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Kurtis Lindqvist

CEO
Joined on May 31, 2007 – Sweden
Total Post Views: 56,743

About

Kurt Erik "Kurtis" Lindqvist is currently working as CEO of Netnod/Autonomica, in Stockholm, Sweden. Kurtis previously held operational roles in KPNQwest, EUnet as well as start-up ISPs. Kurtis is currently serving on the Internet Architecture Board as well as charing working groups in the IETF as well as in RIPE. He is a frequent attendant and contributor to Internet conferences such as Nanog, APRICOT, RIPE, SANOG and MENOG. Kurtis has is currently also the chair of the Board of Euro-IX.

Featured Blogs

What Internet Governance Boils Down To

Listening to several of the discussions here at the IGF (so far), my post from yesterday seems to be close to what the focus of this meeting is, control and access to resources. Yesterday I highlighted areas of Governance where Governments actually could help, and make difference. Admittedly, that is not all the aspects of governance though. more

The Next International Policy Battlefield Will Be ICT Policy

I am currently in Hyderabad, attending the Internet Governance Forum, IGF. With hours before the official opening, it might be worth reflecting a bit on Internet Governance and the general discussion on the role of international policy and ICT (information and communication technologies). I have several times before said, and written, that the real difference that governments could make (assuming that Governance is in relation to Governing) in Internet policy is close to their traditional roles.  more

The Cost of Walled-Garden Designs

The Swedish morning daily Svenska Dagbladet on their editorial page yesterday writes about the EU threat to intervene at mobile roaming costs for voice, SMS and data. The editorial is pushing the point that it's wrong for the EU to try and price regulate the market, but instead the free market will prevail. They even seem to be indicating that the current pricing is fair and that an EU price regulation would hamper investments. In very general terms I would agree with the editorial... more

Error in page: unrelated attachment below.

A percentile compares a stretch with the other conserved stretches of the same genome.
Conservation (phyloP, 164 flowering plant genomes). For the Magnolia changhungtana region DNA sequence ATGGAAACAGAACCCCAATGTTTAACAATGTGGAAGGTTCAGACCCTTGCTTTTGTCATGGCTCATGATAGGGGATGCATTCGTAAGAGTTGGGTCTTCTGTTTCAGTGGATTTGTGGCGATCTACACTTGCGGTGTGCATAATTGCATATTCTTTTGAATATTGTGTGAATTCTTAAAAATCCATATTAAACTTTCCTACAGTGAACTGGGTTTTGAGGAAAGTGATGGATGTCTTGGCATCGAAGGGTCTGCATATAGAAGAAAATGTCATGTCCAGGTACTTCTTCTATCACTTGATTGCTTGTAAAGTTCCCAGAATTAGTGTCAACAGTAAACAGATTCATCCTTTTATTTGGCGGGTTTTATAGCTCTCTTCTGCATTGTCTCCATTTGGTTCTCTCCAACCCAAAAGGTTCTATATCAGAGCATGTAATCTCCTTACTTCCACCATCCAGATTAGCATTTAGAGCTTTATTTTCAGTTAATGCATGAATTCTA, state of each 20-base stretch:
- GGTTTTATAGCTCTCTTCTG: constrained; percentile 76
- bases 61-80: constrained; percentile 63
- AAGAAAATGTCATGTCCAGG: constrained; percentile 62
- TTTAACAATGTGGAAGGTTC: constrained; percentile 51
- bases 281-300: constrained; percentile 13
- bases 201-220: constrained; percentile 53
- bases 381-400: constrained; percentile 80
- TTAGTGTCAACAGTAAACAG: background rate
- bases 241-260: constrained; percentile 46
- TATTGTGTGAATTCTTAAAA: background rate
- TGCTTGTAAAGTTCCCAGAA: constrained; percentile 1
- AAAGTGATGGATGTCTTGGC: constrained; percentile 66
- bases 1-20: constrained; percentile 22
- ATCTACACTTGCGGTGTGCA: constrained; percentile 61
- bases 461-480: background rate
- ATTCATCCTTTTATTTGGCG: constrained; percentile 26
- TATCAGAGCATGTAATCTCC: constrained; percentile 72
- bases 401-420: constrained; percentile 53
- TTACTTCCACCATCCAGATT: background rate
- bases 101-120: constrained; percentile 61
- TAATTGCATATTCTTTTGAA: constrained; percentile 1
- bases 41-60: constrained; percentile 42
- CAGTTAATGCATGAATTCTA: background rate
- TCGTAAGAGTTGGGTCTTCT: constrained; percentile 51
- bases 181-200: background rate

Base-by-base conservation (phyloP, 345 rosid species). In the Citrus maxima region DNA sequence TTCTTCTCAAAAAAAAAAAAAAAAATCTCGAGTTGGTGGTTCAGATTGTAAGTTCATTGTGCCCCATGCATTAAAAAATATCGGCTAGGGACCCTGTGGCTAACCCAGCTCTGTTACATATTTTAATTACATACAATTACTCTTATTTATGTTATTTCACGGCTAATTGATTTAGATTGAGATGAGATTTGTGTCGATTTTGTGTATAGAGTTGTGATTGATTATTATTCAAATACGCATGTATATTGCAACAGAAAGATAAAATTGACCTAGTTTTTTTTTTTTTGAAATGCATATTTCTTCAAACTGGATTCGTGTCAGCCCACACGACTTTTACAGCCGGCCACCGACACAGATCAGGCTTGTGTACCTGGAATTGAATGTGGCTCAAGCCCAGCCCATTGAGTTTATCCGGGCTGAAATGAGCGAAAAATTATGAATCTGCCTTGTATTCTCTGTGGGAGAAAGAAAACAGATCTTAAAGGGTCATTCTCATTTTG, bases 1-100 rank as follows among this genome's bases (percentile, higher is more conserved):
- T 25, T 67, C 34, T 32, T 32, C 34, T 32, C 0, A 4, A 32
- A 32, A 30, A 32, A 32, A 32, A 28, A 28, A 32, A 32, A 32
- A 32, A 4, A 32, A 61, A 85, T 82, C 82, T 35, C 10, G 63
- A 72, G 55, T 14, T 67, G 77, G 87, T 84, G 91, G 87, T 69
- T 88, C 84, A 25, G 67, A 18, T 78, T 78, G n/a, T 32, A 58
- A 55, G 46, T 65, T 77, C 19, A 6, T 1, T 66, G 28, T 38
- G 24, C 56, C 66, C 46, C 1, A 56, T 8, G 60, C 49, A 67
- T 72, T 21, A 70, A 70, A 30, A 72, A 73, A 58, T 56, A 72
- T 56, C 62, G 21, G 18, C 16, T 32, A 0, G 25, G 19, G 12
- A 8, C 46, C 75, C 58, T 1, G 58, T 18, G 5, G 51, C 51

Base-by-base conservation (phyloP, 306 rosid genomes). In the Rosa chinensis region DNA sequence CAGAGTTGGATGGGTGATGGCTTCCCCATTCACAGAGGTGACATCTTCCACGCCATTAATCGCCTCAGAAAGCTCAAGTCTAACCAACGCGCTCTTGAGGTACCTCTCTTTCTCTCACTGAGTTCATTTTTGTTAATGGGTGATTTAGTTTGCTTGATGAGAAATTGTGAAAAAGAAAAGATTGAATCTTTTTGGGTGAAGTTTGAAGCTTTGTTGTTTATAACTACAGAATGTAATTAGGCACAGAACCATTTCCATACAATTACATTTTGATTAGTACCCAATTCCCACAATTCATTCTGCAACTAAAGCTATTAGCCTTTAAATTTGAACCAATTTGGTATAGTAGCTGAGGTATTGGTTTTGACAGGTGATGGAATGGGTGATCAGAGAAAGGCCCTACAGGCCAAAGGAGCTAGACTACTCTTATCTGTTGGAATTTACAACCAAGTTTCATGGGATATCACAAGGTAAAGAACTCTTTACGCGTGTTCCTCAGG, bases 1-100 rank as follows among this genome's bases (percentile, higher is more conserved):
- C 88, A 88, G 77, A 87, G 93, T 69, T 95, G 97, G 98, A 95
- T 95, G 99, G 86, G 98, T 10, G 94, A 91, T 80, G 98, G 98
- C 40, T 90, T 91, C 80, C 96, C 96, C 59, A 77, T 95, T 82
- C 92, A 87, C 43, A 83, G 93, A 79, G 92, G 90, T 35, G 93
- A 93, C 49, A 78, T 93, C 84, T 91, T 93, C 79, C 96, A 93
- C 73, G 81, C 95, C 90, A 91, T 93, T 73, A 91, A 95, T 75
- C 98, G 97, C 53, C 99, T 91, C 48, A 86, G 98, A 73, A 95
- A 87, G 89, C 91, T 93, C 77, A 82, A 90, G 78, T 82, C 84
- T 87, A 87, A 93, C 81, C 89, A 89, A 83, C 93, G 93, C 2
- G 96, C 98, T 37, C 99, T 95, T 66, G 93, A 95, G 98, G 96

Swedish National Defense Radio Agency to Wiretap All Internet Traffic

Several people abroad have started mailing me and others asking if rumors of new legislation to be passed in Sweden on the 17th of June is for real. There are also reports in international forums starting to pop up. This is fairly old news, and I think that most of us are surprised that this has not generated more press both inside and outside Sweden earlier. This legislation will allow for the Swedish National Defense Radio Agency (FRA) to wiretap Internet traffic leaving the country... more

Carpet Bombing in Cyber Space - Say Again?

I was pointed to an article in the Armed Forces Journal where Col Charles W. Williamson III argues that the US Air Force needs to develop a BOTnet army as part of the US military capability for retaliatory strikes. The article brings up some interesting issues, the one that I believe carries the most weight is the argument that we (well, people living on the Internet) are seeing an arms race. It is true that more and more nations are looking into or developing various forms of offensive weapons systems for the use on the Internet... more

Hot Architectural Issues for the Internet

The Internet Architecture Board's (IAB) chair, Olaf Kolkman, asked the members of the IAB to provide a statement paper each on what they believe the current most pressing issues in terms of Internet architecture are... I have thought about this for the past few days, and realised that it's hard to come up with overarching issues and even harder to come up with issues, where the IAB actually could make a difference. But I came with up with two issues. more

The Future of Cyber Warfare

Every now and then I get emails from readers of my blog. I mostly reply to them in private, but I recently got one question where I thought my reply might be of general interest. I took the liberty of editing the question somewhat, but in essence it was: "If you have any insight you can share with my class on cyber warfare and security, I would be delighted on hearing it." In general, I think that it's an obvious conclusion that both offensive and defensive actions with regard to national telecommunications infrastructure is becoming an integral part of a nations security assessments.... more

Security Through Obscurity as an Institution

One of my staff members pointed me to an article by Mikko Hyppönen in Foreign Policy. In this article Mikko argues that a new top level domain (TLD) like .bank for some reason would prevent on-line fraud, at least partially. Mikko seems to be arguing that with a dedicated TLD registry for financial institutions and a fee high enough to act as an entry barrier you would have a trustworthy bank domains that would be immune against today's phising attempts... more

Topic Interests

DNSDNS SecurityNew TLDsCybersecurityCyberattackCybercrimeDDoS AttackIPv6Internet ProtocolNetworksPrivacyPolicy & RegulationInternet GovernanceMobile InternetTelecomICANNWebCensorship

Recent Comments

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Popular Posts

The Future of Cyber Warfare

Hot Architectural Issues for the Internet

Swedish National Defense Radio Agency to Wiretap All Internet Traffic

Carpet Bombing in Cyber Space - Say Again?

Security Through Obscurity as an Institution